If fish stocks off the coast of Ghana were to collapse, it would put the livelihoods of millions of people at risk, but a new app that allows local fishermen to photograph and report illegal trawlers could be the perfect tool to prevent disaster.
Using hand nets and line, small-catch fisheries here in West Africa have provided generations of families with a source of food and income that is at risk from illegal commercial-scale trawling operations, which have depleted many of the fish species. “fish of the people”.
There are strict laws preventing trawlers from entering the shallow waters where small-catch fishers work and where fish species live, but due to enforcement limitations, these laws are regularly violated, with an estimated 37% of the Annual catch is transported illegally.
The new app, called Dase, was developed by the non-profit organization Environmental Justice Foundation (EJF) and allows small-catch fishers to quickly report violators of the law directly to the Ghana Fisheries Commission with just their smartphone.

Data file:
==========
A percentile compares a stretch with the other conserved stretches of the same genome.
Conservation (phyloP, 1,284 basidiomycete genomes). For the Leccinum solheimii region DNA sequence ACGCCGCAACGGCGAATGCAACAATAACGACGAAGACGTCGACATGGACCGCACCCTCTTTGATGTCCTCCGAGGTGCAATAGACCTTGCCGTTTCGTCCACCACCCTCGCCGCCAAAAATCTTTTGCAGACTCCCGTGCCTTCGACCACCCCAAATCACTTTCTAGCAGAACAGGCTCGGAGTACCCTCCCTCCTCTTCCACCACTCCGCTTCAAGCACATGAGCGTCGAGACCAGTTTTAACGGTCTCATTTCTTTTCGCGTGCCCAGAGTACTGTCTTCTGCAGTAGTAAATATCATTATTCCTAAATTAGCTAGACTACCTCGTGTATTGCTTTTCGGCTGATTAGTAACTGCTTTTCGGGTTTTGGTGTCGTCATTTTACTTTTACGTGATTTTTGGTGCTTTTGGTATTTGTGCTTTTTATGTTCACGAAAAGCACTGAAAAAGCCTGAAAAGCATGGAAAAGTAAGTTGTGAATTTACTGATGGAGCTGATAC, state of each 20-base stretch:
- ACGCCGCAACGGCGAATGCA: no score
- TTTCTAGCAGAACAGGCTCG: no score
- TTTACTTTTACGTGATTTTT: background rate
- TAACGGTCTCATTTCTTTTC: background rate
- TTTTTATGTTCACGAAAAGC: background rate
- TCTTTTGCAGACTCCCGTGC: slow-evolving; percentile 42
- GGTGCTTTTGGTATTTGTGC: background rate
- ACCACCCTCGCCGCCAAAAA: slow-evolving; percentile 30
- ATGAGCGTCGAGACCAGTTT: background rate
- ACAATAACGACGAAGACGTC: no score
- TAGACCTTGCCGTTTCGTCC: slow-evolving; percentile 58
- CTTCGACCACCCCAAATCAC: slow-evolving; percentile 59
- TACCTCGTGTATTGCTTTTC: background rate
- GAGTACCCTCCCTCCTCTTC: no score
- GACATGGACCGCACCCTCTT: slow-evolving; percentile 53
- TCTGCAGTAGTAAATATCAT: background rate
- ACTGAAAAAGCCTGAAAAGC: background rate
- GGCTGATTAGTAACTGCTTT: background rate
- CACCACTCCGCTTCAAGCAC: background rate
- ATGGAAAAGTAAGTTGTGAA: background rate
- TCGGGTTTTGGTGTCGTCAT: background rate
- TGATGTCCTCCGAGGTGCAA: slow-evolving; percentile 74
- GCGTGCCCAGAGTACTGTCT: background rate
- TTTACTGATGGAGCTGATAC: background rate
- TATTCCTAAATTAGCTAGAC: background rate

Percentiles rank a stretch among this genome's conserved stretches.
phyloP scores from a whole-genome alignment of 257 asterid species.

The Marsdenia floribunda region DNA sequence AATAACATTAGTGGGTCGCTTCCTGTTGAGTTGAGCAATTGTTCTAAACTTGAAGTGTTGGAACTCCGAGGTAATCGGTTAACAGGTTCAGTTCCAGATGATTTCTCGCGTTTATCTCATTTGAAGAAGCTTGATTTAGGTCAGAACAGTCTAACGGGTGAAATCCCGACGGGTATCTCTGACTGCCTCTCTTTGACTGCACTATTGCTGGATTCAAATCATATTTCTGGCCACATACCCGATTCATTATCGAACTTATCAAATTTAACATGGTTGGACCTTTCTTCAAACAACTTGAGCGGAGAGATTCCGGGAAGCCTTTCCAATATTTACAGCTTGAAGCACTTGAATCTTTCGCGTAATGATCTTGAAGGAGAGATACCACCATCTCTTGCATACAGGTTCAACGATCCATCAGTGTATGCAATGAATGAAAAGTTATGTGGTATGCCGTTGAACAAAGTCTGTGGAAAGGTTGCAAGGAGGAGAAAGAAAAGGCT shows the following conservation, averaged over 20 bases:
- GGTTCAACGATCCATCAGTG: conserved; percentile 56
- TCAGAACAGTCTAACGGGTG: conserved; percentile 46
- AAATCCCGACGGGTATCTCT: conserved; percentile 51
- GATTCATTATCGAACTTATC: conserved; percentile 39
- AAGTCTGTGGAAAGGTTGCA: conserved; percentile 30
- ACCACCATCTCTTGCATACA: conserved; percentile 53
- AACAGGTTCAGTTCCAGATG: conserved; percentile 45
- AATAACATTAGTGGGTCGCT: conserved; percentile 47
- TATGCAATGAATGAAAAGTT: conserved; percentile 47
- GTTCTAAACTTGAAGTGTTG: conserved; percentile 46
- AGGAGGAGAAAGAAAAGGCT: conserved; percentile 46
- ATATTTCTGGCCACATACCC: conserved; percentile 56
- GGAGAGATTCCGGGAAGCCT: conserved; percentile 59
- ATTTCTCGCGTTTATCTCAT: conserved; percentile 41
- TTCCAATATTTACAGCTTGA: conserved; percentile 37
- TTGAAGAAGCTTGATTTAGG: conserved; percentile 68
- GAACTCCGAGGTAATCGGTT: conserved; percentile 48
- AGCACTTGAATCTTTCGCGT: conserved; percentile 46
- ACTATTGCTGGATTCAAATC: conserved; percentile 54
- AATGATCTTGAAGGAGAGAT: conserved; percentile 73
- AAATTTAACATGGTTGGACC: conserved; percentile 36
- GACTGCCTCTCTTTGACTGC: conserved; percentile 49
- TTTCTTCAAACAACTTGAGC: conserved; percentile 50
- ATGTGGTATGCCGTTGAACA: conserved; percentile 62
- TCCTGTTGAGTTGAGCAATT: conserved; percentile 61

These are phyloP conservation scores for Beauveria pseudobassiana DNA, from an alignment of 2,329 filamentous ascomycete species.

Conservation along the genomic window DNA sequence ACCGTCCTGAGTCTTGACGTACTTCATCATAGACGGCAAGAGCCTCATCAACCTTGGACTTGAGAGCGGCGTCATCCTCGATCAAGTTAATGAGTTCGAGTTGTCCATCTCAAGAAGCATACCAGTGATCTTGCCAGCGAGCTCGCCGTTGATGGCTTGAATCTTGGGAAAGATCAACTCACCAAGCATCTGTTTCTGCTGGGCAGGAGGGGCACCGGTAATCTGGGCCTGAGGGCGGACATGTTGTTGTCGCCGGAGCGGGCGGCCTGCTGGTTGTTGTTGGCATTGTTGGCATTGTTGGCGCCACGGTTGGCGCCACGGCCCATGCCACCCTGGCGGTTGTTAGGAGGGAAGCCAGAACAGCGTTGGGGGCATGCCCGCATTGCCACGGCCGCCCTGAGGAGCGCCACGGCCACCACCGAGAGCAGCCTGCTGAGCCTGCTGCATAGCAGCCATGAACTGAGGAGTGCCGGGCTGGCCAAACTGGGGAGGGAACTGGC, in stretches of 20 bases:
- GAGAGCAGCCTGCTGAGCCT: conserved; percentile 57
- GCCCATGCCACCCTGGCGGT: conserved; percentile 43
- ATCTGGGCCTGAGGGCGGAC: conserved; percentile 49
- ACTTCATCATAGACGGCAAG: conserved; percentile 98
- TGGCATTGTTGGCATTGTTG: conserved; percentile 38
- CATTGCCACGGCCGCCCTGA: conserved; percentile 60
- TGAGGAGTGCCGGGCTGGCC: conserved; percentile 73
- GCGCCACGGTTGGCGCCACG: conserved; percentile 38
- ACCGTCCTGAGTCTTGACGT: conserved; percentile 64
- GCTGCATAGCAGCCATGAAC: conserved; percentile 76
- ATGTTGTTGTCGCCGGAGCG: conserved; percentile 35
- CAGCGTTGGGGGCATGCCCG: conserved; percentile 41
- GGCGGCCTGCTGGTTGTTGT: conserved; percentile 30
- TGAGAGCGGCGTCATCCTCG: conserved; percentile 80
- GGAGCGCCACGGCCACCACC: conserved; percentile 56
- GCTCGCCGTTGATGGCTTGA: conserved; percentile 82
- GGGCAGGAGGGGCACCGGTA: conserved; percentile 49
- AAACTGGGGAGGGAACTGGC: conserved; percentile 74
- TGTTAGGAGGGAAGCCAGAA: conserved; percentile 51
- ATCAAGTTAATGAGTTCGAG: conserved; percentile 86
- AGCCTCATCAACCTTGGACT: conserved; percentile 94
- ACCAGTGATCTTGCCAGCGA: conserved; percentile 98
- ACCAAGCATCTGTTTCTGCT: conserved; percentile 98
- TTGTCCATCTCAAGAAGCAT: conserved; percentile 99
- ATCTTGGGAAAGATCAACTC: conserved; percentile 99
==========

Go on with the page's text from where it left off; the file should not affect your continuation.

The project was funded by the EU delegation to Ghana as part of a three-year process to restore sustainable fish stocks in the country of 32 million people living in an area the size of Kansas.
The Guardian reports one case in which a fisherman in a canoe saw a trawler operating within the six-mile exclusion zone reserved for small-catch fishermen. Using his smartphone camera, the fisherman photographed the boat’s identity plate and videotaped its activity, before sending it directly to the government.
To prevent bribery from ensuring that records are archived somewhere and never seen again, evidence is sent to a database jointly managed by the EJF, which can help build and verify the status of cases against perpetrators.
So far, more than 100 small-catch fishermen have downloaded the app, in communities along Ghana’s 350-mile coastline, to make sure trawlers are under the legal microscope at all times.
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